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Thread: Three questions about short adjectives

  1. #1
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    Three questions about short adjectives

    Question 1)

    Челове́ческому гла́зу э́то недосту́пно.

    In this sentence is недосту́пно an adverb or a neuter short form of the adjective недосту́пный ?

    Question 2)

    My dictionary often gives only say the masculine and feminine forms e.g.

    хороший (-, а)

    but sometimes if gives masculine, feminine, neuter and plural forms e.g.

    храбрый (-, -а, -о, -ы)

    does this mean that is there is no e.g. plural form in those cases where it is not given?

    Question 3)

    Some adjectives have a short form and others don't. Is there any way to know an adjective can be used in the short form other than just knowing?

    спасибо
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    Почтенный гражданин xXHoax's Avatar
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    1. It is the short form, not the adverb form. You can tell this because the word doesn't have any other word to modify. The word is, itself, the predicate of the sentence ("blank *is* blank" scenario)
    For it to have been the adverb form, it would've made sense to translate it with a -ly on the end, roughly speaking.

    2. It's hard to tell why your dictionary does this.
    If an adjective has one short form - it will have all of them. I seem to have a sneaking memory floating in my head of one or two times I've seen an adjective that had only certain short forms. Either way it's either absolutely incredibly rare or it just doesn't happen.
    I think your dictionary might do this, perhaps because of some reasoning involving the Spelling Rules; but that theory is hard to defend.

    3. Though a universal rule I think is hard to come by, generally, adjectives that are used exclusively as attributive, particularly long and specific ones, will not have (or really need) short forms.
    правительственный - governmental
    зубно́й - dental
    разгово́рный - conversational, colloquial

    (tempting as it may be to extract out English -al as a sign of a non-short-form adjective - that doesn't work all the time)

    To some extent, if you can't make short forms out of it, it is because you don't need to.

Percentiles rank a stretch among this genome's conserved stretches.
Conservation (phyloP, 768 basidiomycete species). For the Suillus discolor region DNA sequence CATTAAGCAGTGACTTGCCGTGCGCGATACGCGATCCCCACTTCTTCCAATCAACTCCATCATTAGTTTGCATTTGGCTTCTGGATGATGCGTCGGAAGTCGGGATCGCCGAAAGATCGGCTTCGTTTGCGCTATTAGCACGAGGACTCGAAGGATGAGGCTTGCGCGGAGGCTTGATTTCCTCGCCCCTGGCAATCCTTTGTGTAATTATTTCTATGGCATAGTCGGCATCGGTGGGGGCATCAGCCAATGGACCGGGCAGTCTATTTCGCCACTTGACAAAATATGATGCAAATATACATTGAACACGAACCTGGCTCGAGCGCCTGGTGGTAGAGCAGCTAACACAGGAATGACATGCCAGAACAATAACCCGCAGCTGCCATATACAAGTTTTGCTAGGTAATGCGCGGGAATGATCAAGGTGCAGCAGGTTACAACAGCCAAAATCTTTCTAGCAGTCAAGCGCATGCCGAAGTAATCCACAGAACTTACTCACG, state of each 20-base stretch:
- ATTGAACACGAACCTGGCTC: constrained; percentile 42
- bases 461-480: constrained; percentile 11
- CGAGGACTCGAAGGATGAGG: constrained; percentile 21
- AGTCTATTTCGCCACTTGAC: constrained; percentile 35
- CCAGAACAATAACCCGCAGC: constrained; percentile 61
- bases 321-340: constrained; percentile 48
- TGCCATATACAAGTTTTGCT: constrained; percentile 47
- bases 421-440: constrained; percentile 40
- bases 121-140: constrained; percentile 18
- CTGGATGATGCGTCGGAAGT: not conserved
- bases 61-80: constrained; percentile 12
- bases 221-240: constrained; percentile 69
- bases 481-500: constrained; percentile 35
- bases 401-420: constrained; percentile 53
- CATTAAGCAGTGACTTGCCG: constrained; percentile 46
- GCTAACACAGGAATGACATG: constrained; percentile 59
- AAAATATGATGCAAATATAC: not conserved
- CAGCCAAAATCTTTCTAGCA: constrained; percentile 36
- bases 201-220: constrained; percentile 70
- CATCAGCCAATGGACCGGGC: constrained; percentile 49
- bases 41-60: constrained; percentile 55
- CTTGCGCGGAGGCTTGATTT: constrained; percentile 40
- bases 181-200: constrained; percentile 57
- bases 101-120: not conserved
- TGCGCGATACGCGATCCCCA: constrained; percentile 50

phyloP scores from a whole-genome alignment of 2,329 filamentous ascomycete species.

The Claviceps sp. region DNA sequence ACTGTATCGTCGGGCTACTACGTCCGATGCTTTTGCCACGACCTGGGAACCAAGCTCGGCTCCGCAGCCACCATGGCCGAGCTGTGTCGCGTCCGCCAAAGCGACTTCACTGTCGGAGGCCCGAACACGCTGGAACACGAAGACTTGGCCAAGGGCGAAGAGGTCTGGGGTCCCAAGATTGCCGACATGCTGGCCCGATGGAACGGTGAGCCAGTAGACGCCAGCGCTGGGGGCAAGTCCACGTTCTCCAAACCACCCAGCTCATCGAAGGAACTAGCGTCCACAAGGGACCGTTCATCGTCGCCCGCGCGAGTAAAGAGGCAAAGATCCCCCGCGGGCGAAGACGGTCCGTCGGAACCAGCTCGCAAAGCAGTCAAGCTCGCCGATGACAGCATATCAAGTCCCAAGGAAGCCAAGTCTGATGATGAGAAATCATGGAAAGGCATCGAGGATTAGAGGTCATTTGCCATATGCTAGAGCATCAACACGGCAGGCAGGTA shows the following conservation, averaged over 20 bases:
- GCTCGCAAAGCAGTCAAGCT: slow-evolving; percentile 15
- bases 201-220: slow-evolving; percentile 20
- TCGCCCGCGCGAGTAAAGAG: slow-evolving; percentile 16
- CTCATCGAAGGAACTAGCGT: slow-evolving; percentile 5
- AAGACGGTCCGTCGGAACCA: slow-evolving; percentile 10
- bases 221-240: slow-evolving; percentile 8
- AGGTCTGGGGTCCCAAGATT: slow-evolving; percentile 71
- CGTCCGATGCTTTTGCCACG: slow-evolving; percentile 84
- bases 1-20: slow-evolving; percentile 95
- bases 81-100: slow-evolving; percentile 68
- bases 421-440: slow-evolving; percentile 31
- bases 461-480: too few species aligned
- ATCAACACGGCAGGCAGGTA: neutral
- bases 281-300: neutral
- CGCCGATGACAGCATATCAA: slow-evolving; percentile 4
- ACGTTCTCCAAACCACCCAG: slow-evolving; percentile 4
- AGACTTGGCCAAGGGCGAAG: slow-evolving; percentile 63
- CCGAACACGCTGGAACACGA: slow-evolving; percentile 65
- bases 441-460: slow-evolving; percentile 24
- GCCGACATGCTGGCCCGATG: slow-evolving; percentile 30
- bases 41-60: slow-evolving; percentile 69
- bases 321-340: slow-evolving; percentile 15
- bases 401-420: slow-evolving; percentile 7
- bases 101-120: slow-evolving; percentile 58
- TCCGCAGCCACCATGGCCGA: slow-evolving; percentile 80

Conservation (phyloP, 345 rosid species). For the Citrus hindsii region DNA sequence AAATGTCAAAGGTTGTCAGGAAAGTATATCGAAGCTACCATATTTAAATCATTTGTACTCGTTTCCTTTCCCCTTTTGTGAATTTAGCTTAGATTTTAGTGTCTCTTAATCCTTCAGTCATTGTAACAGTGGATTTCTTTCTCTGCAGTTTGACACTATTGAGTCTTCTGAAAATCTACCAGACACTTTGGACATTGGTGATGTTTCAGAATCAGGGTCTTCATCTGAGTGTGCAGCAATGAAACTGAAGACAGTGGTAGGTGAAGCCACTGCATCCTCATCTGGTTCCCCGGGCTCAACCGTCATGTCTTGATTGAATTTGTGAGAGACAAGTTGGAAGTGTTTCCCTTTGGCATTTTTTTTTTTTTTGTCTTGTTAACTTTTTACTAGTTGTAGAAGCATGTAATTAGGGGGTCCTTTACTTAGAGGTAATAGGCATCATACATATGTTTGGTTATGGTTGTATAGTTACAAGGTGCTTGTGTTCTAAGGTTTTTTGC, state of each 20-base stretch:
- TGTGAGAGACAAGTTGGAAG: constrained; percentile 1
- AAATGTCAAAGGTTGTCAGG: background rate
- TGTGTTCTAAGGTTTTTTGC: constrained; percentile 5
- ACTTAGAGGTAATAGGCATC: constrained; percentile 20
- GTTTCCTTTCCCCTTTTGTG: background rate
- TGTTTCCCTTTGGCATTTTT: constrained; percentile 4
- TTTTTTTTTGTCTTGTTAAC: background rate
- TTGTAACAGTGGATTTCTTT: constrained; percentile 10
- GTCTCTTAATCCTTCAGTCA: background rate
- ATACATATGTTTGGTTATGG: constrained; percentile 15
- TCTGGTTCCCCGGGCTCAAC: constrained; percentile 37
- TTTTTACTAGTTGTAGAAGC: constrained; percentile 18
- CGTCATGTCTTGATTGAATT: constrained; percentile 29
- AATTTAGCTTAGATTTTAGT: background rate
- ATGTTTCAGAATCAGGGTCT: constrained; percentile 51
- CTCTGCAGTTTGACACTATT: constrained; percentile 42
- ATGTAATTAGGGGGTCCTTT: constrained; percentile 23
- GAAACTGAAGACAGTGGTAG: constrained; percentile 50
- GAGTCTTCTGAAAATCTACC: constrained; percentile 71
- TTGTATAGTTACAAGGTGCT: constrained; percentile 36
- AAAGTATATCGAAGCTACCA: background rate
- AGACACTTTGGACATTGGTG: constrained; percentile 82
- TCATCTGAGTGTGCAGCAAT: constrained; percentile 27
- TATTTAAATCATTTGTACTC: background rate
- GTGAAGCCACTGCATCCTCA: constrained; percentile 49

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    Властелин iCake's Avatar
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    1. Answered in full above.

    2. More examples needed, but from the words you presented there it seems like your dictionary does this for some unknown reason as I can easily give you the plural short form of хороший. Хороши.

    3. Russian adjectives form three sub-groups. I'm not sure what the exact translations of those groups would be in English, so I'd just use their Russian names:

    Качественные прилагательные - they describe a quality that can be a varying attribute of a noun, changing to a varying degree. E.g. Быстрый - Some people can be very fast, some will be even faster than that, some will be just fast enough to be destinguished as fast but no more.

    Относительные прилагательные - they describe a quality that cannot vary in any way. E.g. Правительственный or зубной for that matter. Someone or something can be one of those, but they can't be more/less dental, more governmental, etc.

    Притяжательные прилагательные - these are just possesive adjectives, e.g. мамин, папин etc.

    Of all those groups only качественные прилагательные have a short form.
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    Thanks iCake

    Another couple of examples of 2. -

    худ|ой (~, ~а, ~o) no ~ы but i assume this exists - худы e.g. студенты худы?
    цен|ный (~ен, ~на) no ~но or ~ны but i assume e.g. эти ценны is possible?

    But I get the general idea. Most likely the dictionary only gives forms which it considers irregular or which cannot be inferred.

    Thanks for expanding xXHoax's point about which ones can have a short form. I guess the main point is that in most cases it will just work out alright from the sense - i.e. unconsciously I would not try to use adjectives other than qualitative ones in a short form. Also - I think (according to my grammar book) short adjectives are "bookish" - that is not used so much in speech?

    спасибо болшой
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